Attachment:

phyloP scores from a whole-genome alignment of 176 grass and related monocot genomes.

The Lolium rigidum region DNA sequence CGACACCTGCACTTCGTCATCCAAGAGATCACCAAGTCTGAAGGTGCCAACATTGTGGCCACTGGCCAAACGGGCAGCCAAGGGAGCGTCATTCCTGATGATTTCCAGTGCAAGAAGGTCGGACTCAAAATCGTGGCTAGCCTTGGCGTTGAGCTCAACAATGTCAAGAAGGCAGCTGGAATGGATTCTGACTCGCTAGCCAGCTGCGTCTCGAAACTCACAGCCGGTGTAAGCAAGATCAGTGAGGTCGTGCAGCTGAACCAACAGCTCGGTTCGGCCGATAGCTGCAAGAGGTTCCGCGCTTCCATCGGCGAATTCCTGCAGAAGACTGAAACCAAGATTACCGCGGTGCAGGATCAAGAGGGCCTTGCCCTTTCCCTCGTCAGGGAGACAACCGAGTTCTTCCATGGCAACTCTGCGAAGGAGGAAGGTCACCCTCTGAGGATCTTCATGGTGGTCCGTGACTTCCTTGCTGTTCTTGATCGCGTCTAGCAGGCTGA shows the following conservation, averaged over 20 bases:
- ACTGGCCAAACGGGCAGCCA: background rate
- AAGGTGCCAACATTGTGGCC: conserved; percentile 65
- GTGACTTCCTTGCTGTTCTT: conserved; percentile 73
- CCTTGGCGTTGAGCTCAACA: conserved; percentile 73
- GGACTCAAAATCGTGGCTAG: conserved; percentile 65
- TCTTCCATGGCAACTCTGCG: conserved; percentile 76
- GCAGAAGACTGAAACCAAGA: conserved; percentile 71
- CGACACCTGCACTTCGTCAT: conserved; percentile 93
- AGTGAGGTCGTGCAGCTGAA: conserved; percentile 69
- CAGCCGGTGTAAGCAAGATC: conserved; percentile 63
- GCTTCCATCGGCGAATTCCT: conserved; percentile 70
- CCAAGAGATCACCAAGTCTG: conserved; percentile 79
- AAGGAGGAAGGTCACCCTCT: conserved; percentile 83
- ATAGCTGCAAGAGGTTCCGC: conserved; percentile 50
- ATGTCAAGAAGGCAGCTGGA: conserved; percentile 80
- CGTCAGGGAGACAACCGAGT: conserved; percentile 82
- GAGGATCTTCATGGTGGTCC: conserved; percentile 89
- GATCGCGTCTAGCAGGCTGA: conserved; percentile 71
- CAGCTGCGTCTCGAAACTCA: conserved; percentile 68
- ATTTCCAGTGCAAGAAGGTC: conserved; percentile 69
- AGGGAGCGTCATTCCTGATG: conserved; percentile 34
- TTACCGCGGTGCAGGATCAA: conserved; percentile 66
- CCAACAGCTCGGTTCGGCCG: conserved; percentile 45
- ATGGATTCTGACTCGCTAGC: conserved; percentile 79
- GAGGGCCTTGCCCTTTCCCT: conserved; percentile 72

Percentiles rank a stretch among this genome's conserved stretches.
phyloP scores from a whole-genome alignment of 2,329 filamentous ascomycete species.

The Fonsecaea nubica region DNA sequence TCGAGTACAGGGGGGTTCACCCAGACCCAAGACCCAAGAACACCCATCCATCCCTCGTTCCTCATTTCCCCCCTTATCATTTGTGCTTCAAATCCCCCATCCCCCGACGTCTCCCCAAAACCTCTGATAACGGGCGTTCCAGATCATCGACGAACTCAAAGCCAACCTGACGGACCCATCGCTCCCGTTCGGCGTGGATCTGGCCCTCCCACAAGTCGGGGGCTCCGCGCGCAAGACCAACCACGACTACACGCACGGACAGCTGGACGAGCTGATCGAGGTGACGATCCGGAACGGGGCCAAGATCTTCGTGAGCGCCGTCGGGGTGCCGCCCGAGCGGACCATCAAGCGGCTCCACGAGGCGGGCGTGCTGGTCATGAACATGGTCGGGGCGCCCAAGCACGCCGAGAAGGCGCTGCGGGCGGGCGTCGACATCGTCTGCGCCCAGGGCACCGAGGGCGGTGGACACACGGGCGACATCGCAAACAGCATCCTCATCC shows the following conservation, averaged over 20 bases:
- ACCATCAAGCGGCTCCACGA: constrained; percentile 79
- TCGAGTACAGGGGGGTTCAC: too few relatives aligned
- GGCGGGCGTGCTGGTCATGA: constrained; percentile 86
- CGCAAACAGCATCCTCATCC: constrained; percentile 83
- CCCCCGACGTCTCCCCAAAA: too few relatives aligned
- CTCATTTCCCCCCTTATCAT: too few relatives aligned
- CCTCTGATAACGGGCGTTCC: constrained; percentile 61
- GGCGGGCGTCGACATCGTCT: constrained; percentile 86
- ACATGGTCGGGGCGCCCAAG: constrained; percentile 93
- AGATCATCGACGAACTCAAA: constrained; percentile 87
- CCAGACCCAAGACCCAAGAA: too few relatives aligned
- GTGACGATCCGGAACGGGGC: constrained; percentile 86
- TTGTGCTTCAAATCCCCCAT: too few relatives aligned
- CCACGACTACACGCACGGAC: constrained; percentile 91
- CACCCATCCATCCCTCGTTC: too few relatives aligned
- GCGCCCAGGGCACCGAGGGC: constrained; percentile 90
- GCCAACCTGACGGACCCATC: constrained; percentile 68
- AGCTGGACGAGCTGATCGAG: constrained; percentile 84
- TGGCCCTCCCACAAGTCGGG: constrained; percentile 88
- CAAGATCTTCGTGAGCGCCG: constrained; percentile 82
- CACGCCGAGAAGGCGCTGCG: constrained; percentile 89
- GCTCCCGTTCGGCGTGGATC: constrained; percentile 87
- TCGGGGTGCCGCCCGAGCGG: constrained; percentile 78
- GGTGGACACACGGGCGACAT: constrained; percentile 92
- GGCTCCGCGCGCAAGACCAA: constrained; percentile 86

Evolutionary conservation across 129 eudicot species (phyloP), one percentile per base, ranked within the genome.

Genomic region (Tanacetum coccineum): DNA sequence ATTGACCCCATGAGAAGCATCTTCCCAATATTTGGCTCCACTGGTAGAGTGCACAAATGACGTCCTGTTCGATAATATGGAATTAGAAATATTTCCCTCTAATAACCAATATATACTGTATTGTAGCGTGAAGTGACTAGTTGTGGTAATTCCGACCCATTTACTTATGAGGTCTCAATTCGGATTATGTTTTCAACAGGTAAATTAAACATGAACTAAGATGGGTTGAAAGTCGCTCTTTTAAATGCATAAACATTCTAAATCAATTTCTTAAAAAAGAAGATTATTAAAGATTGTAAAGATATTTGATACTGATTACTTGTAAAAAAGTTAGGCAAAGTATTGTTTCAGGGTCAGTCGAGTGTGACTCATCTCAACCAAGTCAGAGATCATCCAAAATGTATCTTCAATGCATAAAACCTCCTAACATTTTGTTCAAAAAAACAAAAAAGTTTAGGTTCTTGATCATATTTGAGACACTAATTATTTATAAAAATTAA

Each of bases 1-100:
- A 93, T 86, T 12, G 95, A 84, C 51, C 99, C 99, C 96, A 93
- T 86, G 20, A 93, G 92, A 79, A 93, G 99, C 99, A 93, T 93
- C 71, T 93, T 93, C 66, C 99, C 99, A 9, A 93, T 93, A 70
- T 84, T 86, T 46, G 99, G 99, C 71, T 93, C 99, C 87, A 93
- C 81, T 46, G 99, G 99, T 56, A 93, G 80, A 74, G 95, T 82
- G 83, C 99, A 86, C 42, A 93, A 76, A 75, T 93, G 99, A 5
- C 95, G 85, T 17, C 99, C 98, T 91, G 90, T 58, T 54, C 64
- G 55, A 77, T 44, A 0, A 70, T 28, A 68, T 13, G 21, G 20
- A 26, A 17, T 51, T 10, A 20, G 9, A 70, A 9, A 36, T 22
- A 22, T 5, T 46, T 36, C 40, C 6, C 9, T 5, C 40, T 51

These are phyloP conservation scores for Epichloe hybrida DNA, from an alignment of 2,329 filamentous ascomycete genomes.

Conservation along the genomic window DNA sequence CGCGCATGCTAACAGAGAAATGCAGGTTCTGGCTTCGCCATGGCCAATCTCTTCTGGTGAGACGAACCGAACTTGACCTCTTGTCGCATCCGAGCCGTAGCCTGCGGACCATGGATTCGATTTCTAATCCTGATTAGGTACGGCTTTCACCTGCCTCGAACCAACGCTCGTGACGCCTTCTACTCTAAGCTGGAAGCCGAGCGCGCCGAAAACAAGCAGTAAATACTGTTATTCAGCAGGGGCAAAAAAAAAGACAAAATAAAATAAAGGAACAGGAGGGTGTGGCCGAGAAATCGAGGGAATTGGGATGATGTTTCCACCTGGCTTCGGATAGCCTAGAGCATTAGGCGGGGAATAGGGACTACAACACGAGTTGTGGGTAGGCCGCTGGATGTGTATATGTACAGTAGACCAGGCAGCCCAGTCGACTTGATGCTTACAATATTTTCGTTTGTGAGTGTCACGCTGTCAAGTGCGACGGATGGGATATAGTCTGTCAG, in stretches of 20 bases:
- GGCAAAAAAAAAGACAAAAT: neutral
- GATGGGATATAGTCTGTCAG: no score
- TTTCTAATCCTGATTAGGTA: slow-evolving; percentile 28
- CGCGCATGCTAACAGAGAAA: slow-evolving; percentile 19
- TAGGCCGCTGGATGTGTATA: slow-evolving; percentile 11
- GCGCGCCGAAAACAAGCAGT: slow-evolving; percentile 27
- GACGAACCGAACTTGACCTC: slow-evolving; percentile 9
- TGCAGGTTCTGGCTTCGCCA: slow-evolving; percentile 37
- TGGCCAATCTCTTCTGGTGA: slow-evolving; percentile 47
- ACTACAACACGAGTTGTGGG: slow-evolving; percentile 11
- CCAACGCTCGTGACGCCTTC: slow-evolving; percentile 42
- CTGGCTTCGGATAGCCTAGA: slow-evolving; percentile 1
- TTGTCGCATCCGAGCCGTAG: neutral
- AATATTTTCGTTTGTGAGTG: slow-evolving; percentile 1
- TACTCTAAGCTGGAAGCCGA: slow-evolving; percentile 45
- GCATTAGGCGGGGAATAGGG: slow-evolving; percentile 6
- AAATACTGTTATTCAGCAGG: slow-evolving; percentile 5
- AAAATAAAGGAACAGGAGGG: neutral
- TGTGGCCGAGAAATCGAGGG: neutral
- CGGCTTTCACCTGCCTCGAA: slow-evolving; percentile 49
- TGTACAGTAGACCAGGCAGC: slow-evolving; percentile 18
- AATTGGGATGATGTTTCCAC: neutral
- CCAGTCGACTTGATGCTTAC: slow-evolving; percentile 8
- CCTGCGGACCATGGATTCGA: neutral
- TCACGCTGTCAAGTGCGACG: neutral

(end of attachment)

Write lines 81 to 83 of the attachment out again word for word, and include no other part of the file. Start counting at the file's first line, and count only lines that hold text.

- CCAACGCTCGTGACGCCTTC: slow-evolving; percentile 42
- CTGGCTTCGGATAGCCTAGA: slow-evolving; percentile 1
- TTGTCGCATCCGAGCCGTAG: neutral